Archive June 2018 XIX, No. 6

Behind Closed Doors: Do You Recognize These Disney Villains?

These animated characters are probably acting out in your ORs.

Paula Watkins

Paula Watkins, RN, CNOR

BIO

Almost every Disney villain cast member I saw on my recent trip to Disney World reminded me of an OR character I know.

  • Gaston (Beauty and the Beast). Some plastic surgeons have this blinding narcissistic presence. Nurses flock around them cooing and batting their eyelashes, not because of what they look like, but because of what they can do for them for a reasonable price (if not for free). I don't care how much Bibbidi-Bobbidi-Boo you throw at them, most of these doctors are frogs, not princes.
  • Queen of Hearts (Alice in Wonderland). We all know a scrub tech who considers herself the work wife of the surgeon she's worked with for 10 years. She comes in when she's sick and only takes her vacations when he does. Other techs can't learn the doc's routine. She'll hide things or set them up for failure. Circulators are safe as long as her doc doesn't pay them too much attention. Come between her and her surgeon and it will be "off with your head."
  • Mother Gothel (Tangled). This is the manager who blocks a talented young nurse from leaving by making empty promises — "I want to groom and mentor you to take my place when I retire" — and by doling out just enough responsibilities to keep Nurse Rapunzel hanging on, but never enough to get her much further than she is.
  • Lion
  • Scar (The Lion King). Two nurses biting and clawing for the manager's position that's just opened. One nurse has been at the facility for 10 years and knows it inside and out. The other nurse is new to the organization, but has more degrees than Kissinger. They both can't wait to be king/queen.
  • Drizella and Anastasia Tremaine (Cinderella). Two scrub techs I worked with 10 years ago were the wicked stepsisters incarnate. After working with them for a month, Drizella came to me and told me she had decided to trust me. I'm sure there was a huge question mark on my face. She continued to tell me that she and Anastasia had made up some gossip when I first came to see if I would pass it along. Even though I didn't care about the gossip and had no idea who they were talking about, I had proved myself worthy of their trust and they would make sure all the cases I did with them went smoothly.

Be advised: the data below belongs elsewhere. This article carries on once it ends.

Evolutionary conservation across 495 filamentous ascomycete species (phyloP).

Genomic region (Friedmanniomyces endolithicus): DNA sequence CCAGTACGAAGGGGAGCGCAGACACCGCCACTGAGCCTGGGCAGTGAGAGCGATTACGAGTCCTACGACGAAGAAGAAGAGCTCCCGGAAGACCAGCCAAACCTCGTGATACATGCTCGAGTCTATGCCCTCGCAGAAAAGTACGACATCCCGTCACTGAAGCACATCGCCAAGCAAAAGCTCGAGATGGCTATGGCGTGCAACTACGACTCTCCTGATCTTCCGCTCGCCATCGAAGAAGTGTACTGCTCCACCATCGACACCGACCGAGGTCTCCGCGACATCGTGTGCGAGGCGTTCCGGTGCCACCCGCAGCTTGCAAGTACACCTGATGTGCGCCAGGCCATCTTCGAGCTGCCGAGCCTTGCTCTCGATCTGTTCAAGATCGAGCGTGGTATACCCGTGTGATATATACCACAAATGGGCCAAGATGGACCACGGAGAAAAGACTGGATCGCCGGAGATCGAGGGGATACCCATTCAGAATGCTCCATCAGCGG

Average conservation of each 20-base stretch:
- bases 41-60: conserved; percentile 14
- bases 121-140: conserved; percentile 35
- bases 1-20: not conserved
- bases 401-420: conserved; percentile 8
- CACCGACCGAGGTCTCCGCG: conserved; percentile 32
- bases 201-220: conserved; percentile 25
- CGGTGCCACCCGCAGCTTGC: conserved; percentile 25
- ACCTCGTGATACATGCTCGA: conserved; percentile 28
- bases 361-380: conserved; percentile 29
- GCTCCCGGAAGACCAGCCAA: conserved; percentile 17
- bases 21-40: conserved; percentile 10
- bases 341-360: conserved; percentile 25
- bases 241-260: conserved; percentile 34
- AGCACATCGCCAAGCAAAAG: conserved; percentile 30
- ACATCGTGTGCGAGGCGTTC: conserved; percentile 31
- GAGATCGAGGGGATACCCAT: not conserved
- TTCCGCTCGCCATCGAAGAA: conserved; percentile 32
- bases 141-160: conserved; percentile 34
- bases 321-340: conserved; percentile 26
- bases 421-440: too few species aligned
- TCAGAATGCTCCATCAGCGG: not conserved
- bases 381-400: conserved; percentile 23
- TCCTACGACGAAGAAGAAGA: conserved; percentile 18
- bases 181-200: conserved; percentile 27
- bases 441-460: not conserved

• Jafar (Aladdin). I had a young nurse's dream job — manager of a surgery center. From groundbreaking to knowing which company had the best Adson-Brown forceps, I did it all. I worked 12-hour days and loved it. Then in walks a consultant, Jafar.

Every experienced OR nurse knows when your facility hires a consultant, things will change drastically. Heads will roll. Thus Jafar wanted to have me replaced as well as a few key people. Soon he had the Sultan's (surgeon's) ear. Actually, 16 Sultans. Owners of the business. I decided to gracefully bow out than to be asked to leave. I gave a month's notice and proceeded to work with the Sultans on how things were done, where things were kept and everything I had on my computer. I loved the Sultans. They were good to me. And because they were, before I left, I met with the head Sultan and told him what Jafar was doing with records and money along with dates, times and names. I walked out with dignity and my ethics. Jafar? Well, let's just say he left in the black wicked lamp he arrived in. OSM

New to Outpatient Surgery Magazine?
Sign-up to continue reading this article.
Register Now
Have an account? Please log in:
Email Address:
  Remember my login on this computer

Other Articles That May Interest You

Behind Closed Doors: Amusing Musings

Questions answered and answers questioned about life in the OR.

Behind Closed Doors: Surgical Superheroes

Imagine what we could do if we had extraordinary powers.

Behind Closed Doors: Slight Exaggerations

Surgical sayings that stretch the truth just a bit.